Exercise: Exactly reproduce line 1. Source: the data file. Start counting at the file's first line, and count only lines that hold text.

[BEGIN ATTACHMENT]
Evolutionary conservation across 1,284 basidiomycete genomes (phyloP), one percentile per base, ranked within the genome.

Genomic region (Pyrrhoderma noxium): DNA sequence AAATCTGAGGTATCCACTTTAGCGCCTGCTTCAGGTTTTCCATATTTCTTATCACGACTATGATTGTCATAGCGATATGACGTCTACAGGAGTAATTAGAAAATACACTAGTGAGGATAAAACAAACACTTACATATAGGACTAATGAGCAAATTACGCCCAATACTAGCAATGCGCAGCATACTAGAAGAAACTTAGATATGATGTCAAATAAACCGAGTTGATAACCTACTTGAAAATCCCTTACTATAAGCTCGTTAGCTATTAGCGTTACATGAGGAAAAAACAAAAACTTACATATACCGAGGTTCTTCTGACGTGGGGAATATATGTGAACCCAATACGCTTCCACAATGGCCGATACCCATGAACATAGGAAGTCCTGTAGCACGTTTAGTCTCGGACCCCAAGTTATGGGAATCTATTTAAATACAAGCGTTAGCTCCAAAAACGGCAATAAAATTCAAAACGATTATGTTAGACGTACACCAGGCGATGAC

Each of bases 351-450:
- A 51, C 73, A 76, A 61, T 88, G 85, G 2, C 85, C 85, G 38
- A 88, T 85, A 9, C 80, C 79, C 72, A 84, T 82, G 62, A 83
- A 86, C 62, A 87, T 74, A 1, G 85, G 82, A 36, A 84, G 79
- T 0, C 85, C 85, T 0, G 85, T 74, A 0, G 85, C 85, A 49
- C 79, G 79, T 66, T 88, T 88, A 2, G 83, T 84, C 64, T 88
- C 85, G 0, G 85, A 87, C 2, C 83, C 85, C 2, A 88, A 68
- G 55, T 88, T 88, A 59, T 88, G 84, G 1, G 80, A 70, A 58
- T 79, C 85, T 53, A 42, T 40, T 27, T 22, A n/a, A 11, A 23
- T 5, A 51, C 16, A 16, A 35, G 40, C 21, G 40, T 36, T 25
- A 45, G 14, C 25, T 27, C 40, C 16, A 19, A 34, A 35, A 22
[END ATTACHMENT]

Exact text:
Evolutionary conservation across 1,284 basidiomycete genomes (phyloP), one percentile per base, ranked within the genome.